Happy Friday! There are more good news articles, commentaries, and analyst reports on the Web every week than anyone could read in a month. Here are eight fascinating ones I read this week.
U.K.'s The Spectator argues that 2012 was the best year in the history of the world:
That sounds like an extravagant claim, but it is borne out by evidence. Never has there been less hunger, less disease or more prosperity. The West remains in the economic doldrums, but most developing countries are charging ahead, and people are being lifted out of poverty at the fastest rate ever recorded. The death toll inflicted by war and natural disasters is also mercifully low. We are living in a golden age.
This, from the New York Times, is one of the most important trends in today's labor market:
The children of the 1960s are now in their 60s, and are simply not as likely to want to be in the labor force as younger workers. The employment-to-population ratio is on a steady downward trend, regardless of the economy. The fact that the rate is flat is evidence that the labor market is recovering (though not fast enough).
With more than 200,000 boomers exiting the labor force each month through retirement, the rule of thumb that the economy needs to add 140,000 jobs per month to keep up with population growth no longer holds. The new normal is 100,000, which is why 150,000 new jobs a month has brought the unemployment rate from 9.5 percent to 7.9 percent over the last two years.
New Year's optimism
Former Deputy Treasury Secretary Roger Altman shares his optimistic outlook:
The U.S. economy will emerge from its trauma stronger and widely restructured. ... Sweeping changes in government finances, banking systems, and manufacturing are under way, as are structural reforms in labor markets. All this is proving once again that global capital markets, the most powerful economic force on earth, can effect changes beyond the capacity of normal political processes. And in this case, they can refute all the forecasts of Western economic decline. Indeed, in the years ahead, the United States and Europe could once again become locomotives for global economic growth.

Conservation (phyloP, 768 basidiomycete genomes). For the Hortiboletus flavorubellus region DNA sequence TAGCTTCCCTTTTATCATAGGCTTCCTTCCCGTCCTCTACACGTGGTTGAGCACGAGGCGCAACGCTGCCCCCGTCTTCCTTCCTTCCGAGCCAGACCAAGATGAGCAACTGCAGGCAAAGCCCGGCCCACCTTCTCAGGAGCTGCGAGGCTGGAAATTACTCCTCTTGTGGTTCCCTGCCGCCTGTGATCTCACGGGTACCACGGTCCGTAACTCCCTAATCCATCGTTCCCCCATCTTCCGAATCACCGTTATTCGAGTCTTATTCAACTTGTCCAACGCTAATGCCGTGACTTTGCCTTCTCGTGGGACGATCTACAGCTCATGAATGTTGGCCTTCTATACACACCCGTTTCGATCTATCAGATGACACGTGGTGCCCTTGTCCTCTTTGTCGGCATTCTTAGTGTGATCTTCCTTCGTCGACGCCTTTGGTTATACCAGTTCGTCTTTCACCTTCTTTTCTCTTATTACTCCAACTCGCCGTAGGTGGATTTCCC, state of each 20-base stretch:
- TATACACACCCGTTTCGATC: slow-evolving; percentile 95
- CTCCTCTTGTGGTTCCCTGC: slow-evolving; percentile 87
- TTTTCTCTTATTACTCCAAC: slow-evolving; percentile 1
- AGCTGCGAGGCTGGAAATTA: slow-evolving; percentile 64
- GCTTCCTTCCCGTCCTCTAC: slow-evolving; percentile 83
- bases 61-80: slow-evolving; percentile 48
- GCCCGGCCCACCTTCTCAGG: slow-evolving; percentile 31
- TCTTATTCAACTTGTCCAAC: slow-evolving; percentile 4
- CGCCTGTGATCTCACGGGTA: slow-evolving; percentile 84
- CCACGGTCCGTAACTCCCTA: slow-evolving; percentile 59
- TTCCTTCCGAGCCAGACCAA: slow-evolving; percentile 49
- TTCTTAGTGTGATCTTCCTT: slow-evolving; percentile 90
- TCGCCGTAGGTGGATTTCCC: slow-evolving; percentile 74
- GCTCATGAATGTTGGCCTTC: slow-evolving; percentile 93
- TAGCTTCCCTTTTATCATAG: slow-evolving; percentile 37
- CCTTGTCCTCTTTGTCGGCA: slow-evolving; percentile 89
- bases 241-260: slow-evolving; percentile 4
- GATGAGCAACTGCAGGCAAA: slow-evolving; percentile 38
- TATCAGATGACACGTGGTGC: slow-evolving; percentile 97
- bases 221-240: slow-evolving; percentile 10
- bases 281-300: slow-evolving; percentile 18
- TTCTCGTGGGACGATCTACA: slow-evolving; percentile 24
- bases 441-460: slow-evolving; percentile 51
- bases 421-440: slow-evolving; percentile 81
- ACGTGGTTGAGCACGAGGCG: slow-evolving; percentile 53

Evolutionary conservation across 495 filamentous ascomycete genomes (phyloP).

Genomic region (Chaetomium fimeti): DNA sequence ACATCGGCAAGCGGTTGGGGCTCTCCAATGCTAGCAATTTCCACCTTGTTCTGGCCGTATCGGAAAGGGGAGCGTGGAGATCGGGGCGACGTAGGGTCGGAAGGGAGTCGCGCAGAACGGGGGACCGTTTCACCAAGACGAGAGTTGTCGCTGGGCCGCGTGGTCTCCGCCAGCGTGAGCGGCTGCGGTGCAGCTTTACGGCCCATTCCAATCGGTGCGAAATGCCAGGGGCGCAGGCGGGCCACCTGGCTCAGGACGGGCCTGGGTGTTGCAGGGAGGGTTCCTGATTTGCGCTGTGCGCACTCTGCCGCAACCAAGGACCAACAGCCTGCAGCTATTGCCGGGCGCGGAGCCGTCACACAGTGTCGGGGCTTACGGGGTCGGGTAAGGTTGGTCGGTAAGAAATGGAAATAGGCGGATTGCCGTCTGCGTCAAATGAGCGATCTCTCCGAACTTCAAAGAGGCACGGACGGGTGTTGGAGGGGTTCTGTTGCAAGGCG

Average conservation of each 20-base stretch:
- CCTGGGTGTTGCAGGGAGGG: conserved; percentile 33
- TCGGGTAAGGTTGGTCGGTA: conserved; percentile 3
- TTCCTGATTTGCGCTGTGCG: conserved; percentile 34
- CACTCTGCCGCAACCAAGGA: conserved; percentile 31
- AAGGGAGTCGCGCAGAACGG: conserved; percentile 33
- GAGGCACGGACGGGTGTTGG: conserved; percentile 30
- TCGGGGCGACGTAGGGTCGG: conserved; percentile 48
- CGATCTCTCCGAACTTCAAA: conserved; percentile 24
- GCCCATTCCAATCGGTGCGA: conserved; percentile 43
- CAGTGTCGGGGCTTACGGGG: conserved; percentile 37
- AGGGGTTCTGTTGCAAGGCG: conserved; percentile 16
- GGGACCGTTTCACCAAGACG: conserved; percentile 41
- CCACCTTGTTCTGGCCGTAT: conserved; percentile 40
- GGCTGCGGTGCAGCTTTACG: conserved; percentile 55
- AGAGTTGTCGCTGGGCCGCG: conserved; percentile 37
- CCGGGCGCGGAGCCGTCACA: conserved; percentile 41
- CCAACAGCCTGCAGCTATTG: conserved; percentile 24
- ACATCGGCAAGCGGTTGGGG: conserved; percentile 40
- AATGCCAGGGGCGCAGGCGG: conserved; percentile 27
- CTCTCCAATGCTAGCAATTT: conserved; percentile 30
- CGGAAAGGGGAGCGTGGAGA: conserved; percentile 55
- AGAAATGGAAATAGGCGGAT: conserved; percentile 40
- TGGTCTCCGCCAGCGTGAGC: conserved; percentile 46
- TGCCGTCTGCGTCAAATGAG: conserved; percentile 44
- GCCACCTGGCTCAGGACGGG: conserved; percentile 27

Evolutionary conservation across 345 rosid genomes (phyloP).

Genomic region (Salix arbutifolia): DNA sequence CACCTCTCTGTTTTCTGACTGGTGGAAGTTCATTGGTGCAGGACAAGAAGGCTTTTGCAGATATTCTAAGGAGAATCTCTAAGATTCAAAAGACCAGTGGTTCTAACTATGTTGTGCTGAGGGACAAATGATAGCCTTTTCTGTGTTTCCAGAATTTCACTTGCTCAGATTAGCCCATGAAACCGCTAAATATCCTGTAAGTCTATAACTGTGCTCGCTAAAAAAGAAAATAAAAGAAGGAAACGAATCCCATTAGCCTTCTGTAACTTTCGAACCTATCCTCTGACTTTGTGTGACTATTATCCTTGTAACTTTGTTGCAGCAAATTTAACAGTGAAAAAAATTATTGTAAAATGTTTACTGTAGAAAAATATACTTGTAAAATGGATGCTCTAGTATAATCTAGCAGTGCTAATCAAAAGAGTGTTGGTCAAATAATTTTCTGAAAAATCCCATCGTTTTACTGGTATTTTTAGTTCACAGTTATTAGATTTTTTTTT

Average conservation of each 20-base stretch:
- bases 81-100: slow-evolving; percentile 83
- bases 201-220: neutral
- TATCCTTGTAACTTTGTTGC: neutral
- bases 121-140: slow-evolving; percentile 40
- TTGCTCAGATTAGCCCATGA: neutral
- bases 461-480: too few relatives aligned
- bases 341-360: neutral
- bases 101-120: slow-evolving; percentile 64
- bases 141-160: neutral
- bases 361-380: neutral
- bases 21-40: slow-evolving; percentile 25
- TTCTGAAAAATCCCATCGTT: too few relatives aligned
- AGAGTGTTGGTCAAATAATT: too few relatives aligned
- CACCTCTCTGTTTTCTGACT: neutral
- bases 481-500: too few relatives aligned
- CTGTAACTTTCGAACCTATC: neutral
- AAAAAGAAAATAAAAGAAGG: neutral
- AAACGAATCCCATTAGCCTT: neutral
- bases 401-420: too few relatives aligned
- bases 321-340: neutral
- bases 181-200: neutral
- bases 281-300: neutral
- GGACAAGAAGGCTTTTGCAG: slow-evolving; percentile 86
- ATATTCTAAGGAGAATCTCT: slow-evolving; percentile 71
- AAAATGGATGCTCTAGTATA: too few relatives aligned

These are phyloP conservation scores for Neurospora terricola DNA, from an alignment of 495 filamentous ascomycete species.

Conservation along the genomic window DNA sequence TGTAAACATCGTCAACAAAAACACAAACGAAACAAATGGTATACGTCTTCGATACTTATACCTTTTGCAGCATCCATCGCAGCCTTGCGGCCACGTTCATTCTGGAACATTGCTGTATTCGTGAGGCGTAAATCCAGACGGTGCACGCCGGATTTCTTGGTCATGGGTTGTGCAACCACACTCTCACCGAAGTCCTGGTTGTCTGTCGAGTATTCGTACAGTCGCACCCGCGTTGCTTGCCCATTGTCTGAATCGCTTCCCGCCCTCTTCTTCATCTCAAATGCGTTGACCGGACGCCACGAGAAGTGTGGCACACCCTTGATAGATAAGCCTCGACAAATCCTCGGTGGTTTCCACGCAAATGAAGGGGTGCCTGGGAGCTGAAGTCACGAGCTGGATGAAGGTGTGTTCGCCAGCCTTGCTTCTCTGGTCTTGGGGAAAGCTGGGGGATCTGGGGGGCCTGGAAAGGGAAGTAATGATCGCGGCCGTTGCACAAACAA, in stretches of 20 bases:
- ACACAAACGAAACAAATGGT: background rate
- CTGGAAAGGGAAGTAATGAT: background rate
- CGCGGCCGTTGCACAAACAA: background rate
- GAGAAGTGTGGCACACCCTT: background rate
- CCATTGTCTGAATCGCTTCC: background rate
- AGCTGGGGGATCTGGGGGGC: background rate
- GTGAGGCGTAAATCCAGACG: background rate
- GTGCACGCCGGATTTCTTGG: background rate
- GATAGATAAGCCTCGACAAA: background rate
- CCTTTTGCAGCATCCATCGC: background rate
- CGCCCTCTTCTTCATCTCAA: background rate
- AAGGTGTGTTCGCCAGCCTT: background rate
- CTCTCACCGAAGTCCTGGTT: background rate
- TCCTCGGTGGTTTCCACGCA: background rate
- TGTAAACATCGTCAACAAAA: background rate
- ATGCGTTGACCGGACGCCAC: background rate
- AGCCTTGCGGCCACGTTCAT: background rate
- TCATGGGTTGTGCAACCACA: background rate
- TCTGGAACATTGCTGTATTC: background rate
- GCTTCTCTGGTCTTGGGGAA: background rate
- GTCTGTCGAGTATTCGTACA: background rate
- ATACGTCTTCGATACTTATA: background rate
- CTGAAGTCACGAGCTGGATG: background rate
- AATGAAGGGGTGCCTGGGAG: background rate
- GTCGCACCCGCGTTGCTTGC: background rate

Natural-gas prices vary wildly around the globe. America now has some of the cheapest natural gas, which gives us a competitive advantage. This is an overlooked story from The New York Times:
Voestalpine, an Austrian maker of high-quality steel for the auto industry, announced that it would build a plant in North America that would employ natural gas to reduce iron ore to a kind of raw iron that would then be used in the company's European blast furnaces.
Asked whether he had considered building the plant in Europe, Voestalpine's chief executive, Wolfgang Eder, said that that "calculation does not make sense from the very beginning." Gas in Europe is much more expensive, he said.
Full speed ahead
Derek Thompson of The Atlantic shares another way America is gaining a competitive advantage: cheap wages (chart via T.Rowe Price).
"U.S. manufacturing workers haven't been this good a bargain in decades," Thompson writes.
On the mend
In great news for auto giants like General Motors (NYSE: GM ) and Ford (NYSE: F ) , auto sales are nearing pre-recession levels:
New vehicle registrations -- a key indicator of auto sales -- are expected to climb 6.6% this year to 15.3 million. ... The U.S. market last hit sales of above 16 million in 2007. Auto sales fell to a 27-year low of 10.4 million in 2009 amid the recession.
Bang for the buck
The Economist gets gloomy on higher education:
In 1962 one cent of every dollar spent in America went on higher education; today this figure has tripled. Yet despite spending a greater proportion of its GDP on universities than any other country, America has only the 15th-largest proportion of young people with a university education. Wherever the money is coming from, and however it is being spent, the root of the crisis in higher education (and the evidence that investment in universities may amount to a bubble) comes down to the fact that additional value has not been created to match this extra spending. Indeed, evidence from declines in the quality of students and graduates suggests that a degree may now mean less than it once did.
Barry Ritholtz looks back at Fortune's 10 Stocks To Last The Decade from 2000:
2. Nortel Networks
8. Charles Schwab
9. Morgan Stanley Dean Witter
The portfolio managed to lose 74.31%, with 3 bankruptcies, one bailout, and not a single winner in the bunch. Even the Roche Holdings takeover of Genentech was for 37% below the suggested purchase price. The lesson is that valuation matters.
Enjoy your weekend.